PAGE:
Europe Seeks to Develop the Jack-Of-All-Trades of Additive Manufacturing

Supported by the European Union's Horizon 2020 Research and Innovation Program, the Kraken project team aims to develop an AM machine that can process large functional components ranging to 20 meters in length, made of plastics, metal or both.

What if you had a machine that can manufacture metal, plastics and hybrid workpieces up to 20 meters in length, using both additive and subtractive manufacturing technologies? The 15 partners of the European Kraken project, which was launched in October 2016 under the direction of José Antonio Dieste, head of the mechatronics department at the Aitiip Centro Tecnológico in Spain, think such a machine would be great, productive, efficient and space-saving. Supported by the European Union's Horizon 2020 Research and Innovation Program, the project team aims to develop a machine that can process large functional components, made of plastics, metal or both. Target markets are the aerospace, automotive, energy, rail and construction industries, according to Dieste.

"We want to realize the dream of producing large-volume, metal, polymer-based or hybrid components additively on one machine," said Dieste at the International AM Conference, which took place in Hanover in October 2017. Combining subtractive and additive machining allows layer-by-layer AM processes, alternating fast and rough material deposition with final milling steps. Despite its potential, the development and industrial application of hybrid machines is slow, especially for large parts, Dieste said.

The Kraken project aims at the development of a novel, fully automated, all-in-one platform for large-volume hybrid manufacturing. The workspace is said to be up to 20 meters (67 feet) in length and accuracy is supposed to high (tolerances of less than 0.3 mm and surface roughness less than Ra 0.1 micron).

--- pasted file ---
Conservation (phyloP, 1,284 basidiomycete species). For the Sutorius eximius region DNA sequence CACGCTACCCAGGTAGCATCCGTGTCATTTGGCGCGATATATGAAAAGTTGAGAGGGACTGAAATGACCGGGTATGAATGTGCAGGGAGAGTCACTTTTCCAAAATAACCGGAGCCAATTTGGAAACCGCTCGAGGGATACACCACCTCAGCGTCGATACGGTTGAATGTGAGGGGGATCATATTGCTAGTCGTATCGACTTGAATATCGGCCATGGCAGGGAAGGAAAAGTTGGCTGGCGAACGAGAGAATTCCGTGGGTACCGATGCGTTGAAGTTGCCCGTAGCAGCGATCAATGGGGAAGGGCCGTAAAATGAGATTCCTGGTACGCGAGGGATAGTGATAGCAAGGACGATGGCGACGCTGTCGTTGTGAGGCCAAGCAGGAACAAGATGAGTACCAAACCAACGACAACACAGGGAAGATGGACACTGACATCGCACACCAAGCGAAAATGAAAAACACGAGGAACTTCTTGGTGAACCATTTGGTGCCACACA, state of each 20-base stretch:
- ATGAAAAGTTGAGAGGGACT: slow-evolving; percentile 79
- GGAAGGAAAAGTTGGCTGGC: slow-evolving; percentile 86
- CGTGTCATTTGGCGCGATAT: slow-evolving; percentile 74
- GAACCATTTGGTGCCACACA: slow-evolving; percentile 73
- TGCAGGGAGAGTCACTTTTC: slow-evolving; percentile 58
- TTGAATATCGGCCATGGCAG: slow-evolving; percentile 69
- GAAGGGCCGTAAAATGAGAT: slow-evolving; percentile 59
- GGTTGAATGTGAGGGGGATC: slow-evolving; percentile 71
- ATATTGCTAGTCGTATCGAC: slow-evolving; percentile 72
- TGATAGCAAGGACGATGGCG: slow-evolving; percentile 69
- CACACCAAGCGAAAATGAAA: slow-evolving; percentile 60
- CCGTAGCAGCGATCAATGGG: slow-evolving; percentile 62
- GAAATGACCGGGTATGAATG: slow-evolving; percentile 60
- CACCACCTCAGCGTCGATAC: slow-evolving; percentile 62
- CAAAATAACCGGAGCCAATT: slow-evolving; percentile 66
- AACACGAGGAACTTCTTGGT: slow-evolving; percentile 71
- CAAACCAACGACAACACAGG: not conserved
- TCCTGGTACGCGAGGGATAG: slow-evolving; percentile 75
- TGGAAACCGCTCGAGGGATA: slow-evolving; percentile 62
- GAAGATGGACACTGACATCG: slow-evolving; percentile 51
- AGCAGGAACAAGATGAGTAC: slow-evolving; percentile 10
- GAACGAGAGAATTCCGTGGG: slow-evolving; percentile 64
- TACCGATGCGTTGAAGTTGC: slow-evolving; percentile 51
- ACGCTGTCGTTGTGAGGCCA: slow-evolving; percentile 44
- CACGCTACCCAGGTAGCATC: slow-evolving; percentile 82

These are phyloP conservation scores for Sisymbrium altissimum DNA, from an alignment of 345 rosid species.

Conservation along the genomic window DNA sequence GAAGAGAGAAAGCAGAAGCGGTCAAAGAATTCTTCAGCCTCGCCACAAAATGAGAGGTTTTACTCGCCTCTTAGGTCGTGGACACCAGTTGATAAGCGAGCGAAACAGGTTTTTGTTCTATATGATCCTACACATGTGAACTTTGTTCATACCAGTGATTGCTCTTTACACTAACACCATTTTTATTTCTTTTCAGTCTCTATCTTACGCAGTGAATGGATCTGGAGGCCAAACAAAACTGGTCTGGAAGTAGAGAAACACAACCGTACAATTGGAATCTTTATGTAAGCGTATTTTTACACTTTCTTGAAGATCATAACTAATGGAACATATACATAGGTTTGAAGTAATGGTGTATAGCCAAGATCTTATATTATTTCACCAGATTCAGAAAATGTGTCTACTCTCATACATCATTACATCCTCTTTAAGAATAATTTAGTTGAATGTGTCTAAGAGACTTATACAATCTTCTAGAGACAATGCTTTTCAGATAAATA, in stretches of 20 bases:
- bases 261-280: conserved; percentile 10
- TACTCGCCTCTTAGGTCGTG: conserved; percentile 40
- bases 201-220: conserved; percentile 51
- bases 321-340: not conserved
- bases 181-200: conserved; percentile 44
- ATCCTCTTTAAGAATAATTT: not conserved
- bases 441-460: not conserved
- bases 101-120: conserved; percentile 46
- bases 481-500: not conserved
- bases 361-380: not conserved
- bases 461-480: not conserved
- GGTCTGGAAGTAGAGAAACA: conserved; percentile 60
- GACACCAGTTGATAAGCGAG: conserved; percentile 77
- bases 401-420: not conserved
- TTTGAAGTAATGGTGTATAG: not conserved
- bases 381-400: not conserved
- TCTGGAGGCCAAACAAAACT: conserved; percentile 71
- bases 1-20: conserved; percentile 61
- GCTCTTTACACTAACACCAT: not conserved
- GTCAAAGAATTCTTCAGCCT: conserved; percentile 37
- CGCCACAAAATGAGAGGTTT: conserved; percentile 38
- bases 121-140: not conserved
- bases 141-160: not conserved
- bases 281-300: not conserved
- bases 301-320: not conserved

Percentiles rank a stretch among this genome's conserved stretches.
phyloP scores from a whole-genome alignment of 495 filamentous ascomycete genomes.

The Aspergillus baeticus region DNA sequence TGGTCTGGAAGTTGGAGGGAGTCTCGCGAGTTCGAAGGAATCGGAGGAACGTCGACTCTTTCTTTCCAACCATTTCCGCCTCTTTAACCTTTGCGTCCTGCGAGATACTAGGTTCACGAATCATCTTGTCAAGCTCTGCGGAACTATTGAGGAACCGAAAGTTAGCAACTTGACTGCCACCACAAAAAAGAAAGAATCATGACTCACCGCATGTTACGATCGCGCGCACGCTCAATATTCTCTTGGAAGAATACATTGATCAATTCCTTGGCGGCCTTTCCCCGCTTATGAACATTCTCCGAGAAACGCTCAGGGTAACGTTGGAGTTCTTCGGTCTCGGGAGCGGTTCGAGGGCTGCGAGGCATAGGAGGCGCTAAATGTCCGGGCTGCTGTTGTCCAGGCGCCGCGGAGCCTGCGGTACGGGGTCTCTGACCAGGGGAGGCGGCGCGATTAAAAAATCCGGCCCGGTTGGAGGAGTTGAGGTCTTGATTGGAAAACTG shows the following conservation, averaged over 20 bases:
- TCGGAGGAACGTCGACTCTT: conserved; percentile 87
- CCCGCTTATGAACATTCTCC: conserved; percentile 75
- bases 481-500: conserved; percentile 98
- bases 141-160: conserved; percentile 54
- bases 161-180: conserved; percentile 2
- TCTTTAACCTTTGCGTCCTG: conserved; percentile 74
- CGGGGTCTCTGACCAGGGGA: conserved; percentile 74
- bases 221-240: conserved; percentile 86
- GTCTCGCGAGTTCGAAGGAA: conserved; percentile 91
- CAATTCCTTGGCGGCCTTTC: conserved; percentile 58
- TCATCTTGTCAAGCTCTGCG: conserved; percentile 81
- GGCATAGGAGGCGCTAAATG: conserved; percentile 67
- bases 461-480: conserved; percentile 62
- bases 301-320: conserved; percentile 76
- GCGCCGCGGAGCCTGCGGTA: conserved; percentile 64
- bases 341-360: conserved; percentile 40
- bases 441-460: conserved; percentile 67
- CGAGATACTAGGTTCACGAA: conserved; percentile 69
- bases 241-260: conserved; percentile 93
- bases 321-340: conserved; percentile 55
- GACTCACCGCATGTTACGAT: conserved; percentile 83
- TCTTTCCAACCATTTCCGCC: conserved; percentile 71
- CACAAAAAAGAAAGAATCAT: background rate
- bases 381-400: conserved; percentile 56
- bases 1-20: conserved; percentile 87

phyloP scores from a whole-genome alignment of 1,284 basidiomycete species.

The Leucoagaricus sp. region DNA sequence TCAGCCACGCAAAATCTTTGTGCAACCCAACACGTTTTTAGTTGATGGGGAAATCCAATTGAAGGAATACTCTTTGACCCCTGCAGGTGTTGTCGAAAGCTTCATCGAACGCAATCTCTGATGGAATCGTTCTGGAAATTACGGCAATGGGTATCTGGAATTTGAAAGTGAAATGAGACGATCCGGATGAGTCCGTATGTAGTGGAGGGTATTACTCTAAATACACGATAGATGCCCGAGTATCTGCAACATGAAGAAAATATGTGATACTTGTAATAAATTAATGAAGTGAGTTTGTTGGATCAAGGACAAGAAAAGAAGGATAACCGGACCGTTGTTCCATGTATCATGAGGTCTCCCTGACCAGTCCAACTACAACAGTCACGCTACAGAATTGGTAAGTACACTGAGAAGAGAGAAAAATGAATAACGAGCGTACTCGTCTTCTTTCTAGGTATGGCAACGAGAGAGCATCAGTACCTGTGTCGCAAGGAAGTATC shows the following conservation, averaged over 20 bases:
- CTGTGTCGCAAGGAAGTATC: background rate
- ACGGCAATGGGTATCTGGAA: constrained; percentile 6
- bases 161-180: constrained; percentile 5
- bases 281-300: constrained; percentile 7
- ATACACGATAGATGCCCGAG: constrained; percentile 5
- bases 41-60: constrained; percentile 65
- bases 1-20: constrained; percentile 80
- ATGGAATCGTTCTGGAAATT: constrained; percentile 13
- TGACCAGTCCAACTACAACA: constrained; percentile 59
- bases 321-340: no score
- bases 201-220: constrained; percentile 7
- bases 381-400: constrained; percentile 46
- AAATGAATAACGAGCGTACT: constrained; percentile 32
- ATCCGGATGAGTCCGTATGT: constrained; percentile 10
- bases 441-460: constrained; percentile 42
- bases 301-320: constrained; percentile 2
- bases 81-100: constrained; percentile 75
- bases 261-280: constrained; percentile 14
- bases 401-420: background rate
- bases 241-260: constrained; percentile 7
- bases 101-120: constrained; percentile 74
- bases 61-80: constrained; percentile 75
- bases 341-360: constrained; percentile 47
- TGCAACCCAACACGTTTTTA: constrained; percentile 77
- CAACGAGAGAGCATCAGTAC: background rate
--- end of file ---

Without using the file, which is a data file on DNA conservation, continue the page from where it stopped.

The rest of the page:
The gantry machine will enable multi-material 3D printing of aluminum grades and polymer-based materials such as thermoset Epoxy and PUR resins. For the polymer-based materials deposition rates are supposed to reach 180 kg/hr. while aluminum deposition rates are to reach 10 kg/hr. In addition to these high deposition rates enabled by arc-wire technology, the Kraken team is investigating how to integrate other metal additive technologies such as laser-wire and laser-powder-based systems.

Moreover, the machine is supposed to generate metal-polymer hybrid parts; polymer on metal or metal on polymer.

"The project will require the development of new polymer-based materials, new tools and high-speed milling concepts for optimized machining performance, as well as new sensors and controls for processing the two very different materials on one machine,” Dieste explained. "We also need new CAM algorithms for this kind of hybrid manufacturing. This includes strategies for planar horizontal layer strategies as well as new approaches to creating three-dimensional freeform surfaces. The machine will also feature in-line measurement and quality assurance systems.”

The aim of the project is, among other things, to identify business models for the commercial use of the Kraken machine as well as for the all developed in the area of ​​software, monitoring, automation and milling as well as multi-material additive manufacturing.

Once the project progresses further, we will publish an update.